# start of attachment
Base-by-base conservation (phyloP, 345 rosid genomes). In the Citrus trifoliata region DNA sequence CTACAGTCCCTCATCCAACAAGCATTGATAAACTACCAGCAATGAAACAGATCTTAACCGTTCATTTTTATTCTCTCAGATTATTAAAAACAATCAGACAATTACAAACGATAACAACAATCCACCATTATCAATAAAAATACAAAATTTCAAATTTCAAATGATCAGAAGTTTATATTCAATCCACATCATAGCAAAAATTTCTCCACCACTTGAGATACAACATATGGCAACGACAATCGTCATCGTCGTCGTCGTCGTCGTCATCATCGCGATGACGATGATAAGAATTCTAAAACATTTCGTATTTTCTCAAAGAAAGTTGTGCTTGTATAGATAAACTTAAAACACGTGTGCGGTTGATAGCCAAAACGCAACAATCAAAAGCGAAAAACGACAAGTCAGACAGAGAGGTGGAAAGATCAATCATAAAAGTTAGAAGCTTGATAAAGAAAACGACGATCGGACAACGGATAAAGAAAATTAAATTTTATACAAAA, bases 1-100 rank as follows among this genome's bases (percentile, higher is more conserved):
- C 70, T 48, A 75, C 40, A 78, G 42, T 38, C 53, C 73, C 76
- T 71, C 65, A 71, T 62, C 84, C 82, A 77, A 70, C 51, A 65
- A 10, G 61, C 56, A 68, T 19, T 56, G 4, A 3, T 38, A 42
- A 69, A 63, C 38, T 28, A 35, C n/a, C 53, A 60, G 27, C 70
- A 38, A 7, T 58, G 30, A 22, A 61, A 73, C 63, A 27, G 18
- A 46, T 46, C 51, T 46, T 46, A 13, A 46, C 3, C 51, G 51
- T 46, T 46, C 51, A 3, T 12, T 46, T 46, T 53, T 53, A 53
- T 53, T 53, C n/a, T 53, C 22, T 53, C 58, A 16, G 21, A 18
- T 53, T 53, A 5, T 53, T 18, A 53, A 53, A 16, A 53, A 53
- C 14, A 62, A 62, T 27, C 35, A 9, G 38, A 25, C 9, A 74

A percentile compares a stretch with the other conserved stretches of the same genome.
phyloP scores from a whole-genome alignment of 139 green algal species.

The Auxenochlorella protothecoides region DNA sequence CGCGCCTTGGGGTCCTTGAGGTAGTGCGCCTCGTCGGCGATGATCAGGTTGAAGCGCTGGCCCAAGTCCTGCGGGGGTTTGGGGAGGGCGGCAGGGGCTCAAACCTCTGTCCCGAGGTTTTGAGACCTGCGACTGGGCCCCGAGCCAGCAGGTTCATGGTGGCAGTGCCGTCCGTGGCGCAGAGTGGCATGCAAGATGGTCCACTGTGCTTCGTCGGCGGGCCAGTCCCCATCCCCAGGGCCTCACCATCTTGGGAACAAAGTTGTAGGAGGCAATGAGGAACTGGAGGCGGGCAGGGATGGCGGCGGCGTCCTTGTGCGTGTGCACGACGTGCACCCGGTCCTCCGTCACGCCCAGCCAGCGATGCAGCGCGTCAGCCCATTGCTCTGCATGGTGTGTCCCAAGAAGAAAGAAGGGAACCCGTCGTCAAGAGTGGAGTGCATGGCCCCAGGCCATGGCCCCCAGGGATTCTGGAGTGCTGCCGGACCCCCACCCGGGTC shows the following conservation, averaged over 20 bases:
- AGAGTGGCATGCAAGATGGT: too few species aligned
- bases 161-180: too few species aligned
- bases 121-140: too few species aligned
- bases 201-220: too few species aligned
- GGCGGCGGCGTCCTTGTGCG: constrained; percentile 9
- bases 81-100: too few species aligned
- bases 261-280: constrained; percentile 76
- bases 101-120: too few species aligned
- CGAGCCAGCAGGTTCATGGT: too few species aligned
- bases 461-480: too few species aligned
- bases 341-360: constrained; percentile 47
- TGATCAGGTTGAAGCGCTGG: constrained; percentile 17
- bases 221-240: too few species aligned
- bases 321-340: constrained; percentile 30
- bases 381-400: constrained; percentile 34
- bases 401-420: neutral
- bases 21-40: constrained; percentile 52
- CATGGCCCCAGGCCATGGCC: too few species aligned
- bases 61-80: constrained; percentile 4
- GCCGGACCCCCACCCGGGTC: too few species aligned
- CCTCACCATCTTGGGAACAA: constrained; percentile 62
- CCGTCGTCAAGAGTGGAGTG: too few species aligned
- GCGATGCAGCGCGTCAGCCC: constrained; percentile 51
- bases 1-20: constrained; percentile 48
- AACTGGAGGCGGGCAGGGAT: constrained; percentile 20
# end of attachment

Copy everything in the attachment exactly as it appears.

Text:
Base-by-base conservation (phyloP, 345 rosid genomes). In the Citrus trifoliata region DNA sequence CTACAGTCCCTCATCCAACAAGCATTGATAAACTACCAGCAATGAAACAGATCTTAACCGTTCATTTTTATTCTCTCAGATTATTAAAAACAATCAGACAATTACAAACGATAACAACAATCCACCATTATCAATAAAAATACAAAATTTCAAATTTCAAATGATCAGAAGTTTATATTCAATCCACATCATAGCAAAAATTTCTCCACCACTTGAGATACAACATATGGCAACGACAATCGTCATCGTCGTCGTCGTCGTCGTCATCATCGCGATGACGATGATAAGAATTCTAAAACATTTCGTATTTTCTCAAAGAAAGTTGTGCTTGTATAGATAAACTTAAAACACGTGTGCGGTTGATAGCCAAAACGCAACAATCAAAAGCGAAAAACGACAAGTCAGACAGAGAGGTGGAAAGATCAATCATAAAAGTTAGAAGCTTGATAAAGAAAACGACGATCGGACAACGGATAAAGAAAATTAAATTTTATACAAAA, bases 1-100 rank as follows among this genome's bases (percentile, higher is more conserved):
- C 70, T 48, A 75, C 40, A 78, G 42, T 38, C 53, C 73, C 76
- T 71, C 65, A 71, T 62, C 84, C 82, A 77, A 70, C 51, A 65
- A 10, G 61, C 56, A 68, T 19, T 56, G 4, A 3, T 38, A 42
- A 69, A 63, C 38, T 28, A 35, C n/a, C 53, A 60, G 27, C 70
- A 38, A 7, T 58, G 30, A 22, A 61, A 73, C 63, A 27, G 18
- A 46, T 46, C 51, T 46, T 46, A 13, A 46, C 3, C 51, G 51
- T 46, T 46, C 51, A 3, T 12, T 46, T 46, T 53, T 53, A 53
- T 53, T 53, C n/a, T 53, C 22, T 53, C 58, A 16, G 21, A 18
- T 53, T 53, A 5, T 53, T 18, A 53, A 53, A 16, A 53, A 53
- C 14, A 62, A 62, T 27, C 35, A 9, G 38, A 25, C 9, A 74

A percentile compares a stretch with the other conserved stretches of the same genome.
phyloP scores from a whole-genome alignment of 139 green algal species.

The Auxenochlorella protothecoides region DNA sequence CGCGCCTTGGGGTCCTTGAGGTAGTGCGCCTCGTCGGCGATGATCAGGTTGAAGCGCTGGCCCAAGTCCTGCGGGGGTTTGGGGAGGGCGGCAGGGGCTCAAACCTCTGTCCCGAGGTTTTGAGACCTGCGACTGGGCCCCGAGCCAGCAGGTTCATGGTGGCAGTGCCGTCCGTGGCGCAGAGTGGCATGCAAGATGGTCCACTGTGCTTCGTCGGCGGGCCAGTCCCCATCCCCAGGGCCTCACCATCTTGGGAACAAAGTTGTAGGAGGCAATGAGGAACTGGAGGCGGGCAGGGATGGCGGCGGCGTCCTTGTGCGTGTGCACGACGTGCACCCGGTCCTCCGTCACGCCCAGCCAGCGATGCAGCGCGTCAGCCCATTGCTCTGCATGGTGTGTCCCAAGAAGAAAGAAGGGAACCCGTCGTCAAGAGTGGAGTGCATGGCCCCAGGCCATGGCCCCCAGGGATTCTGGAGTGCTGCCGGACCCCCACCCGGGTC shows the following conservation, averaged over 20 bases:
- AGAGTGGCATGCAAGATGGT: too few species aligned
- bases 161-180: too few species aligned
- bases 121-140: too few species aligned
- bases 201-220: too few species aligned
- GGCGGCGGCGTCCTTGTGCG: constrained; percentile 9
- bases 81-100: too few species aligned
- bases 261-280: constrained; percentile 76
- bases 101-120: too few species aligned
- CGAGCCAGCAGGTTCATGGT: too few species aligned
- bases 461-480: too few species aligned
- bases 341-360: constrained; percentile 47
- TGATCAGGTTGAAGCGCTGG: constrained; percentile 17
- bases 221-240: too few species aligned
- bases 321-340: constrained; percentile 30
- bases 381-400: constrained; percentile 34
- bases 401-420: neutral
- bases 21-40: constrained; percentile 52
- CATGGCCCCAGGCCATGGCC: too few species aligned
- bases 61-80: constrained; percentile 4
- GCCGGACCCCCACCCGGGTC: too few species aligned
- CCTCACCATCTTGGGAACAA: constrained; percentile 62
- CCGTCGTCAAGAGTGGAGTG: too few species aligned
- GCGATGCAGCGCGTCAGCCC: constrained; percentile 51
- bases 1-20: constrained; percentile 48
- AACTGGAGGCGGGCAGGGAT: constrained; percentile 20